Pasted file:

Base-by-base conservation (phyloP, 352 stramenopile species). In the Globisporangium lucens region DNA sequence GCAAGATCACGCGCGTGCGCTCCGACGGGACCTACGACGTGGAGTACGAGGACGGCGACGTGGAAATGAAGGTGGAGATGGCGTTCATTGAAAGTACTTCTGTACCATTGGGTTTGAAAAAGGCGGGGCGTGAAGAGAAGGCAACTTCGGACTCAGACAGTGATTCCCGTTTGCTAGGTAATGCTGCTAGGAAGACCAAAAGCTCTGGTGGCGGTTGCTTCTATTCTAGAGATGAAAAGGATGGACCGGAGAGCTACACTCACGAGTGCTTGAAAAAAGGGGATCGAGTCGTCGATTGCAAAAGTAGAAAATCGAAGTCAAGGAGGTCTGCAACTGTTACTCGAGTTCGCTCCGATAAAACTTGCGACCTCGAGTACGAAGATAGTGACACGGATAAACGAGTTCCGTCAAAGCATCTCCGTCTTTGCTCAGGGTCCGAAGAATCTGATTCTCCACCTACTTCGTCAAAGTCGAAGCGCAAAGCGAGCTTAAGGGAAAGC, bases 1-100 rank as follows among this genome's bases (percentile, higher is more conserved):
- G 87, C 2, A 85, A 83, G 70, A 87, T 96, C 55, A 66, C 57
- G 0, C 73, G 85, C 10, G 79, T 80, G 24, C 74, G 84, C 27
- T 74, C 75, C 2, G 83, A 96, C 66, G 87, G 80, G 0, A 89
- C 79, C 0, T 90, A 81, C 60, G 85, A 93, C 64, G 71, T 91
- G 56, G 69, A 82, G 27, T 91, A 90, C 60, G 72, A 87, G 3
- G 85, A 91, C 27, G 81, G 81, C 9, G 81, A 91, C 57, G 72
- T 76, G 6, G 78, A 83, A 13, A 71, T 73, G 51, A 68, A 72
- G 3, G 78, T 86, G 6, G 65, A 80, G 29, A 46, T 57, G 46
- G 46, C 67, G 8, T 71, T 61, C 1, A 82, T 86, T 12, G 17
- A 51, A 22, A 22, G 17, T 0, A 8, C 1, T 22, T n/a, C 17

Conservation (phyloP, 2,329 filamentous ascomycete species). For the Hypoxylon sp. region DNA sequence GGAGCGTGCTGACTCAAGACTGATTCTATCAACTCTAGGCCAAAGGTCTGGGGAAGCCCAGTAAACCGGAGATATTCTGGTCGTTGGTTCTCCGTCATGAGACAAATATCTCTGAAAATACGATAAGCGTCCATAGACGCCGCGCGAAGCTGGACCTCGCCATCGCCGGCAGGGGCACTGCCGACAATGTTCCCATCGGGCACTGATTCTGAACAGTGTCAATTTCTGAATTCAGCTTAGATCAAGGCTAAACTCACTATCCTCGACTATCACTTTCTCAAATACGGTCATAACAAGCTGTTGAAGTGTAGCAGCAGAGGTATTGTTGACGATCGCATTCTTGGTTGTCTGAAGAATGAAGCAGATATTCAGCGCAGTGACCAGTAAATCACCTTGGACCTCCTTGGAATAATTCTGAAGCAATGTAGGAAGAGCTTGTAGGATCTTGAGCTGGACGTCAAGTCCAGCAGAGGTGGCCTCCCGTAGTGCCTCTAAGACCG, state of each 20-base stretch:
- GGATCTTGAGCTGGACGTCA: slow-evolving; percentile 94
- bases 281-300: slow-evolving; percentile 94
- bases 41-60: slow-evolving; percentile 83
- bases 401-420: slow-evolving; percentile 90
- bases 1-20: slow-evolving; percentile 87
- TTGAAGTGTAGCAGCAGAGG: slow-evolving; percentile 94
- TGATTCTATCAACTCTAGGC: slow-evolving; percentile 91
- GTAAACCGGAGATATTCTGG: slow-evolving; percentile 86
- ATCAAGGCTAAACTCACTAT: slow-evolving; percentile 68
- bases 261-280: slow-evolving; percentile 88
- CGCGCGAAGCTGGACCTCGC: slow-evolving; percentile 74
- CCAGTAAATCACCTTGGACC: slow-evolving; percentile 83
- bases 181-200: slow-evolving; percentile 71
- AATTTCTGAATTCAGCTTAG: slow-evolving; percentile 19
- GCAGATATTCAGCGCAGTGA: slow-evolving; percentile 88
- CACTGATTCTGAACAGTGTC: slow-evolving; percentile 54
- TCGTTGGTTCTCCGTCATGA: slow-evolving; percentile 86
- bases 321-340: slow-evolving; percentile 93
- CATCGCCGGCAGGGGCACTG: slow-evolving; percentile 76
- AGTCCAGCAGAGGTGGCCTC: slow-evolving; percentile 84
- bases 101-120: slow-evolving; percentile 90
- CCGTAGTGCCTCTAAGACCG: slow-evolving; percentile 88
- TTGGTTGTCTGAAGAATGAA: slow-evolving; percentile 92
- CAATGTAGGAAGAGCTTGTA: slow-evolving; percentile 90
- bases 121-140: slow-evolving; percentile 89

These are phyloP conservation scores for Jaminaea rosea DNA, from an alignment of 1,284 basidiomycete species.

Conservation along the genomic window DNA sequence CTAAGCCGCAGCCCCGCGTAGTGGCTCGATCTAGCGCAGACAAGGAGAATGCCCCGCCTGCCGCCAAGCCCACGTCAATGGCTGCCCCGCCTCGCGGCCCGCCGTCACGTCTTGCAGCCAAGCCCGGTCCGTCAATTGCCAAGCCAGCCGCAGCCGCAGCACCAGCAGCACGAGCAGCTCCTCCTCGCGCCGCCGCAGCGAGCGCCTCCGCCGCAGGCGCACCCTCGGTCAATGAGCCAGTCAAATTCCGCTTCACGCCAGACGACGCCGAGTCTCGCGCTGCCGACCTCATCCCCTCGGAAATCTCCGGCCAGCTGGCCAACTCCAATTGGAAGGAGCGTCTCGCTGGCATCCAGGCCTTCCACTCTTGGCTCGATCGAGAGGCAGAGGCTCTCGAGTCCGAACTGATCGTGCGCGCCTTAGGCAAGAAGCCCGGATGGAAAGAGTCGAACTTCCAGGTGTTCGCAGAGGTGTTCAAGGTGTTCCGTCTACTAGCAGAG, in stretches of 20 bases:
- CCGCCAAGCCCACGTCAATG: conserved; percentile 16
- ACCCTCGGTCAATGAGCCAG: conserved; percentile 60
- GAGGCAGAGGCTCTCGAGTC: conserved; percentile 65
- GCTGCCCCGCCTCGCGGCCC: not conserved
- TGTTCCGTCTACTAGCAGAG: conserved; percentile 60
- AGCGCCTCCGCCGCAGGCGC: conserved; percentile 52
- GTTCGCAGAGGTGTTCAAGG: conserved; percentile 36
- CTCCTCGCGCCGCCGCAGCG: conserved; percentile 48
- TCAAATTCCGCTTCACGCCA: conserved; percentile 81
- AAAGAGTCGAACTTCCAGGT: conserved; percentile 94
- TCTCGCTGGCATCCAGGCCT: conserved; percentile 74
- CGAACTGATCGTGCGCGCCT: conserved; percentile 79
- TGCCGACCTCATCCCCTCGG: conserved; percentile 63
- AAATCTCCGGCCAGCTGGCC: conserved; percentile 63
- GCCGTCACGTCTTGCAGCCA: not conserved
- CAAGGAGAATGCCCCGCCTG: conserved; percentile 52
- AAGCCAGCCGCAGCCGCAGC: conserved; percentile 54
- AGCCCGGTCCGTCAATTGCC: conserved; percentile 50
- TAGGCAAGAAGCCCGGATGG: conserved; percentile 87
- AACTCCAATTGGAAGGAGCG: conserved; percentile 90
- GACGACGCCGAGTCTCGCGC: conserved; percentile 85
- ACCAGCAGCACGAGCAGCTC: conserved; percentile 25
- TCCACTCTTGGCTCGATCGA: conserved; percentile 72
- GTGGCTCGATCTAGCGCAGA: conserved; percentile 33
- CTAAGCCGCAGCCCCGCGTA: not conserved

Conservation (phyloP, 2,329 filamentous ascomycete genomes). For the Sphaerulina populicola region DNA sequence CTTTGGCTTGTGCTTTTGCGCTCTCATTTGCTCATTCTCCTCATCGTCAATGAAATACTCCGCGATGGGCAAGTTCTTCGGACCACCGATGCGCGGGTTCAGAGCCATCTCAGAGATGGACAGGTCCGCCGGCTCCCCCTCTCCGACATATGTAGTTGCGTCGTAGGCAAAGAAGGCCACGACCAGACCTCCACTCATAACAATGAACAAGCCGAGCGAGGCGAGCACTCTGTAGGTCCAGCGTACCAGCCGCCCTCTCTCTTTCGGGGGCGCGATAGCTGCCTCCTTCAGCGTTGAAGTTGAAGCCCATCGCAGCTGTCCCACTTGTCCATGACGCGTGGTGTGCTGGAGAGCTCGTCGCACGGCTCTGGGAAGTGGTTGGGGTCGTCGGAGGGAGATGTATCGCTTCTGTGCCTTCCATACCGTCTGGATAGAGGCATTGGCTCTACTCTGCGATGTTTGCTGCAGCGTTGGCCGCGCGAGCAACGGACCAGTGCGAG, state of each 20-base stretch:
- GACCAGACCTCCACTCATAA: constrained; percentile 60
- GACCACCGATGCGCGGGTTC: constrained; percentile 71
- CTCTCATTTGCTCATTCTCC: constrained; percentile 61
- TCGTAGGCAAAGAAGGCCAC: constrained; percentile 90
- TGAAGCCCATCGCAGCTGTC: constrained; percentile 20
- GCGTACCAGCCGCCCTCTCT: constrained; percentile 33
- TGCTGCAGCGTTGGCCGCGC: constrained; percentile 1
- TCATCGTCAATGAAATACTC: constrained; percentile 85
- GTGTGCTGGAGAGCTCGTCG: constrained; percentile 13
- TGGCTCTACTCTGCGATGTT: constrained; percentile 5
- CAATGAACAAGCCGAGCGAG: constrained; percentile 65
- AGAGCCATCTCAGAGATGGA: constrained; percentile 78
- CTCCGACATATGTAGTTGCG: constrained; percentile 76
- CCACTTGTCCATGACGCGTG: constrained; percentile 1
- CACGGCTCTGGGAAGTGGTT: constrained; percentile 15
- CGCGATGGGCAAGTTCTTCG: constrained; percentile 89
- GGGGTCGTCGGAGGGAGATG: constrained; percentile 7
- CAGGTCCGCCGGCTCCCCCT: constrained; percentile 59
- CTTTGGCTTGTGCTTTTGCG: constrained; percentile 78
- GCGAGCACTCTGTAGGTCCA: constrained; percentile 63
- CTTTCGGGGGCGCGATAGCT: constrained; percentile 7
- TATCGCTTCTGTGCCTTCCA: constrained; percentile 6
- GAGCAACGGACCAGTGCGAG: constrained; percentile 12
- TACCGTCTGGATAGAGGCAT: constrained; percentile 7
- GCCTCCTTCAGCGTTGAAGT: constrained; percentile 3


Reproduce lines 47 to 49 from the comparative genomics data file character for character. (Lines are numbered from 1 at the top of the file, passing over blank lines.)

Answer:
- CTCCTCGCGCCGCCGCAGCG: conserved; percentile 48
- TCAAATTCCGCTTCACGCCA: conserved; percentile 81
- AAAGAGTCGAACTTCCAGGT: conserved; percentile 94